Collaborating with residents and the private sector to increase recycling and reduce waste generation

In Buenos Aires, around 7,500 tonnes of waste are processed each day. In line with the city’s climate action plan and to achieve its goal of becoming carbon neutral, more resilient and inclusive by 2050, Buenos Aires is aiming for 80% of the city to recycle by 2023.

To be successful, this ambitious goal requires engagement from both businesses and residents. Therefore, the city has developed a circular economy model centered on co-creating impactful solutions. The city collaborates with stakeholders from all sectors of society to encourage cultural change, reduce the amount of waste generated, promote proper material separation, and more effectively recover waste that can be processed and reused.

The Circular Economy Network

Launched in 2021, the city’s Circular Economy Network is a pioneering initiative that seeks to strengthen public-private partnerships. The network includes more than 300 institutions representing the public and private sectors, including banks, large and small businesses, sustainable entrepreneurs and local universities. This diverse professional network shares one common goal: to promote responsible consumption, recycling and the reuse of resources across industries.

The network’s activities are complemented by the Sello Verde (“Green Seal”) certification, which recognises regulatory compliance and ambitious waste management practices in public and private offices, commercial premises and residential buildings. A total of 142 institutions have already been recognised, including the Banco Itaú, which obtained the Green Seal for all its offices and ten public locations. The certification lasts one year and is reviewed to assess continued compliance.

“Since we launched the BA Recicla Plan a year ago, our key objectives have been to involve all sectors and promote responsible consumption, recycling and the reuse of resources in industry. Today, there are already more than 280 organisations in the Circular Economy Network, reflecting the broad teamwork between the public and private sectors”, said Clara Muzzio, Minister of Public Space and Urban Hygiene for the City of Buenos Aires

How are recovered materials reused?

All collected dry recyclables are sent to the city’s Green Centres, where waste cooperatives sort and process the materials and then return them to industry for reuse. 

An example of this process is the renovation of the Puente de la Mujer’s floor. At this iconic location in Buenos Aires, the floor was restored and transformed using plastic wood, recovered from 100,000 bottles filled with single-use plastic. This material is more resistant, durable and requires less maintenance than traditional wood. Its use here is only possible thanks to residents’ and businesses’ effective separation of waste materials.

The replaced wood also benefits from an extended lifespan; following its removal from the Puente de la Mujer, it was transformed into furniture for the Piedrabuenarte Cultural Centre in the south of the city.

The road to changing habits

Reducing waste and increasing recycling and the reuse of materials is easier when the required infrastructure and cultural habits are in place. Buenos Aires has been working towards this for many years, with the goal of transforming its waste management capacity. For example, in 2015, the city recorded that 35% of residents routinely recycled; by 2022, that number increased to more than 50%.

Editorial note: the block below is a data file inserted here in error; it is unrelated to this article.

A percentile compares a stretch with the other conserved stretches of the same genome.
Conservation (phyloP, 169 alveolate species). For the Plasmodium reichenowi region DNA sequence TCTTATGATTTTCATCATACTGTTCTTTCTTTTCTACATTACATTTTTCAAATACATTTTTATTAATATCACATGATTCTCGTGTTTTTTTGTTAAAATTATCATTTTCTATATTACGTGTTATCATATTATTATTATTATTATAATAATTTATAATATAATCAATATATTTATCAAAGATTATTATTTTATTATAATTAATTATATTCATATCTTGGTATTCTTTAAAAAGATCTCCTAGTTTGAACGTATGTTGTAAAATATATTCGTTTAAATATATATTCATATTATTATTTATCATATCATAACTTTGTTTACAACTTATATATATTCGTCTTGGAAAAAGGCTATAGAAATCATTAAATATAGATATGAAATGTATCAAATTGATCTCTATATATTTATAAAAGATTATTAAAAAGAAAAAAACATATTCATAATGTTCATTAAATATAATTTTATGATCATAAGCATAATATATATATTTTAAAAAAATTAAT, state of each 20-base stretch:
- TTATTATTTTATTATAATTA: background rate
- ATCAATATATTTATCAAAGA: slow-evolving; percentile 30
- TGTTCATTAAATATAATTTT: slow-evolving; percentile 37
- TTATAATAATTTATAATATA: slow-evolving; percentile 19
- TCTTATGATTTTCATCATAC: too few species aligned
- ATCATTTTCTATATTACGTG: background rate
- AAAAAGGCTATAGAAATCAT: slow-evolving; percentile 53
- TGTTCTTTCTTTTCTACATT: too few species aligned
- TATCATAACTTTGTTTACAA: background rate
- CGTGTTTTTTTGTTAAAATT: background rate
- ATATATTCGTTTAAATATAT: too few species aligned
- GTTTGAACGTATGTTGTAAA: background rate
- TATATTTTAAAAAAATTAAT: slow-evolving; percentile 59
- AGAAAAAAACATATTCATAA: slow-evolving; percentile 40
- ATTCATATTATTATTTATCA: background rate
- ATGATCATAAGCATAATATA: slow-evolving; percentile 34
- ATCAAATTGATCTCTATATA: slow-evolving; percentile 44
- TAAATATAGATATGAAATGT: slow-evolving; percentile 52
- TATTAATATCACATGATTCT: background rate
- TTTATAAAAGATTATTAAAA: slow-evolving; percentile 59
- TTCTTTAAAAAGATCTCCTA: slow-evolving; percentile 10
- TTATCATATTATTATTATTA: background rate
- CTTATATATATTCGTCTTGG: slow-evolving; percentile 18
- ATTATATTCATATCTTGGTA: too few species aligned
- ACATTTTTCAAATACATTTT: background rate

The city fulfilled two key commitments to achieve this. Between 2016 and 2019, Buenos Aires doubled its recycling capacity from 400 to 800 tonnes per day and implemented a separated waste system with door-to-door collection. The city also introduced 16 green centres and a recycling centre that manages and treats different waste materials, including:

  • construction and demolition waste treatment plant that processes more than 3,000 tonnes of aggregate waste per day; 
  • polyethylene terephthalate bottle treatment plant with a capacity to process 16 tonnes of bottles per day;
  • material recovery facility that automatically sorts and separates recyclable waste;
  • forestry waste treatment plant that receives all the material generated by pruning across the city; 
  • and an organic waste treatment plant, which processes materials from source segregation and differentiated collection.

In addition, in 2021, the city fulfilled its commitment to ensuring that 100% of Buenos Aires residents can access a green recycling bin within 150 metres of their homes.

The city also introduced regulations to limit single-use plastics. The Plastic Bag Disposal Law reduced bag deliveries to the city’s shops by more than 500 million bags annually, and the Resolution to Prohibit the Use, Delivery and Sale of Plastic Straws has eliminated 2 million straws per month.

Improvements to the city’s recycling and waste processing infrastructure are effectively combined with initiatives that raise awareness of and promote Buenos Aires’ circular economy. For example, the city’s BA Recicla Plan encourages waste separation and drives improvements for the city’s Green Centres. The Recicla Plan also reinforces the work of the Circular Economy Network and Green City Ambassadors, to improve recycling rates and compliance with sustainable regulations among both residents and the private sector.

All photos courtesy of the City of Buenos Aires.

This article was originally produced as a “Spaces in the City” feature for the C40 World Mayors Summit 2022 hosted by the City of Buenos Aires.

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